Mount Vernon ISD has just made a big mistake

Art Briles is back in the game.

It ain’t the same as the game he coached while at Baylor University. It’s still the game, on the high school level.

To my way of thinking, this former college head football coach doesn’t deserve to be anywhere near the young men he is going to coach.

Briles got fired from Baylor in May 2016 because of a string of incidents involving players under his charge. They were charged with committing sexual assault on female students at the faith-based university in Waco, Texas. Briles became the face of the scandal.

He got the boot in 2016. Now he’s going to coach high schoolers at Mount Vernon High way over yonder in Deep East Texas.

I am filled with the question: What in the world is the Mount Vernon Independent School District thinking?

If I were king of the world I wouldn’t put this guy anywhere near these young men.

The coach is damaged goods, man! He got fired for cause at Baylor.

Sure, I get that winning matters. Briles already has coached high school teams in Texas successfully, winning state titles while at Stephenville High School. It’s clear to me that at Mount Vernon, winning must matter more than character.

An athletic coach’s responsibility as often as not goes far beyond just ensuring that his teams win more games than they lose. He becomes a sort of surrogate father, someone who should shepherd the young people he leads into leading good and productive lives.

Did the former Baylor coach succeed in that fulfilling that duty? Hardly. Has he learned his lesson? That remains to be seen.

However, I am still scratching my head wondering how in the world a public school district could put its faith in someone who failed so miserably in that important task.

Ken Starr calls it quits at Baylor


Oh, the irony of it all.

Kenneth Starr has quit his job as a law professor at Baylor University. You’ve heard of him, yes?

He once was a special counsel who was hired by Congress to investigate a real estate deal involving President Clinton and his wife, Hillary Clinton. Then the investigation turned into something quite different. He began sniffing around about allegations of an affair between the president and a young White House intern.

His investigation resulted in the impeachment of the president on grounds that he lied under oath about the affair to a federal grand jury. The Senate acquitted Clinton.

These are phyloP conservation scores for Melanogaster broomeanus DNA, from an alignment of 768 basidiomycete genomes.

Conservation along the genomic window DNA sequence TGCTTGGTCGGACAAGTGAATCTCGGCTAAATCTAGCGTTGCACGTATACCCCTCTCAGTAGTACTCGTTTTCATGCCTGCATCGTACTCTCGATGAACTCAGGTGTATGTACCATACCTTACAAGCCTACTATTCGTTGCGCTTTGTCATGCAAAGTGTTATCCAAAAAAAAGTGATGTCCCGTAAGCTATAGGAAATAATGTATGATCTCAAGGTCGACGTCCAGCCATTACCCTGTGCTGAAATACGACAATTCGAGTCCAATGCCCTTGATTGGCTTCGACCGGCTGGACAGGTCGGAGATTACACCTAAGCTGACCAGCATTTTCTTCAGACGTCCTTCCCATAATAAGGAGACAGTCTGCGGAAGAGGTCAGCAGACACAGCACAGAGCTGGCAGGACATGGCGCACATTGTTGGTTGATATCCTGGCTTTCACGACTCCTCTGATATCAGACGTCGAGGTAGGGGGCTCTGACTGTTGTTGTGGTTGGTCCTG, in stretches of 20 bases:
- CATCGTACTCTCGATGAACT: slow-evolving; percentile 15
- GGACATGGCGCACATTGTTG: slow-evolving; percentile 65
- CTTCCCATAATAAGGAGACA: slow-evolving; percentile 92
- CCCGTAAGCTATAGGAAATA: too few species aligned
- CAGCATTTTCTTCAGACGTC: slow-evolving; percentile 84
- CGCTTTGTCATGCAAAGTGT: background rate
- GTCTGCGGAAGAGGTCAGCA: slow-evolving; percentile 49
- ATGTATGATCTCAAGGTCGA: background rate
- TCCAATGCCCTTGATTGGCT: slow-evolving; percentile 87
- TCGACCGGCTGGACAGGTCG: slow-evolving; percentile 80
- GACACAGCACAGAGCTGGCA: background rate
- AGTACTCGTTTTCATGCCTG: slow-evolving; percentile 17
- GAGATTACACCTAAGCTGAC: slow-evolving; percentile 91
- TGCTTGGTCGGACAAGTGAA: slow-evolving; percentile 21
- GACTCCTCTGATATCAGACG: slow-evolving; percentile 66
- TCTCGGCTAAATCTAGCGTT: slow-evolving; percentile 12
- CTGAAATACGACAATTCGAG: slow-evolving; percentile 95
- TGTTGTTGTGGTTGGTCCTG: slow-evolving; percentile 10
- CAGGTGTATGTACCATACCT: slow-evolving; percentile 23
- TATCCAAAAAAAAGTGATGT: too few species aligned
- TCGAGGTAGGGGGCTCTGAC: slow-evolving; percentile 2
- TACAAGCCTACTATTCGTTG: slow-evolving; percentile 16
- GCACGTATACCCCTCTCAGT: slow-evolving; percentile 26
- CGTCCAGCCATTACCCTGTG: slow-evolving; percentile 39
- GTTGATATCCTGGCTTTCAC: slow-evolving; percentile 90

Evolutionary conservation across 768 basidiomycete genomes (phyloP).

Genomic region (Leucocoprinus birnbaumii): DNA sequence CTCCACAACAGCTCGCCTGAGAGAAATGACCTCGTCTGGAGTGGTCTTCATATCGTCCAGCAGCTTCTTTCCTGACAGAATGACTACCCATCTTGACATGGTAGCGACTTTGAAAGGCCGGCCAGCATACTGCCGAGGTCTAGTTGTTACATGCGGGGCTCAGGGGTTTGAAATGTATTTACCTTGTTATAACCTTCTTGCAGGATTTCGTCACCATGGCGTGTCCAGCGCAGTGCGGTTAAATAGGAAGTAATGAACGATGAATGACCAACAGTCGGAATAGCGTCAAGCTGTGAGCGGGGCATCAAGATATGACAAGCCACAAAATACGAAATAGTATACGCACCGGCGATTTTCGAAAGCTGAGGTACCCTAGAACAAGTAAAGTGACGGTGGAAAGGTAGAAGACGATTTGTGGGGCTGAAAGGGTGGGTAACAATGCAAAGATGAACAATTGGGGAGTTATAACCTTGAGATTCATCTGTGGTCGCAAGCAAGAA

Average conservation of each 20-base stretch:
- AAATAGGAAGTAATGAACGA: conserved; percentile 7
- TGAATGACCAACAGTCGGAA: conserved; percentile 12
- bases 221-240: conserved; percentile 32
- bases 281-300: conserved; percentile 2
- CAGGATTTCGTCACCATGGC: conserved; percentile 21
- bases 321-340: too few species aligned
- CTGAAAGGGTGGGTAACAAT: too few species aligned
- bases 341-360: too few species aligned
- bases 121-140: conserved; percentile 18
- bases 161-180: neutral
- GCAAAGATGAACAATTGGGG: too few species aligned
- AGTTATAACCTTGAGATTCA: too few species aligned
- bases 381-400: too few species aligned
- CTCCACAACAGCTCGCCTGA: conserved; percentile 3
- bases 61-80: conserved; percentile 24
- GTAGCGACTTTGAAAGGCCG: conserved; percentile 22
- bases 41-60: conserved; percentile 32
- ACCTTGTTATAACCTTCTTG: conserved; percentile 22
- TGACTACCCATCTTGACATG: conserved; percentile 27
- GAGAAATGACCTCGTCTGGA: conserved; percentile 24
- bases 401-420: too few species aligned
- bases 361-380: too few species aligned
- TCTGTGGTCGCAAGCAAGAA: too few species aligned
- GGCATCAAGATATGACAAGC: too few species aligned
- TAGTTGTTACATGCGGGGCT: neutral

Starr moved on, first to Pepperdine University and then to Baylor.

But … while he served as president of Baylor, the university got caught up — wait for it! — in a sex scandal involving star football players. The school was accused of covering up some serious misbehavior.

It all happened on Starr’s watch.


The head football coach was fired. The athletic director quit. Starr was demoted from president to chancellor. He kept his classroom job.

Now he’s quit the professor post, severing his ties with the university.

Do you get the irony? Sex propelled Ken Starr to a form of political stardom and sex has caused his fall from grace at a major Texas university.

As the saying goes: Karma’s a bitch, man.

Nix the talk about bringing back Baylor coach

Dear Baylor University Board of Regents:

I’ll get right to the point.

Do not even think for a moment about returning disgraced former head football coach Art Briles to the university that’s been scarred by his negligence.

There. I feel better already.

How quickly you seem to¬†have forgotten about that nine-month investigation that concluded that under his watch, the Baylor football program “posed a risk to campus safety and the integrity of the University.”

The probe was damning on its face about the conduct of your athletic department in the face of the sexual assault convictions against two Baylor football players. Athletic officials covered it up … to their everlasting shame.

You did the right thing when you¬†demoted university president Ken Starr; athletic director Ian McCaw’s resignation was correct, too.

Briles’ termination also was the right thing to do.

And yet …

We keep hearing about a high-dollar booster who wants to bring Briles back to the sidelines. Why? Probably because he produced a winning football program at the expense of the university’s stellar reputation.

You took no vote on Briles’ status. Fine.

Now take the next step and issue a formal statement declaring that there ain’t no way in the world the man’s coming back as head coach.

I’ll be waiting for your response.


Baylor announces much-needed reforms


It would seem logical to presume that an institution with Baylor University’s stellar reputation would be among the last places on Earth where one could expect to witness an unfolding sex scandal.

It’s a faith-based university known for its high moral standards. Isn’t that right?

It’s also known as a place where they play some pretty good college football.

So, some football players get entangled in a sexual assault case and the university allegedly turns its back on the complaints filed by students against the athletes.

The uproar has been ferocious. With absolutely justifiable reason.

Baylor now has announced plans to implement recommendations from a panel formed to fix what’s wrong at the school.


The Pepper Hamilton commission has found a “fundamental failure” at Baylor to uphold federal Title IX provisions that are supposed to protect students from abuses such as what occurred at the school.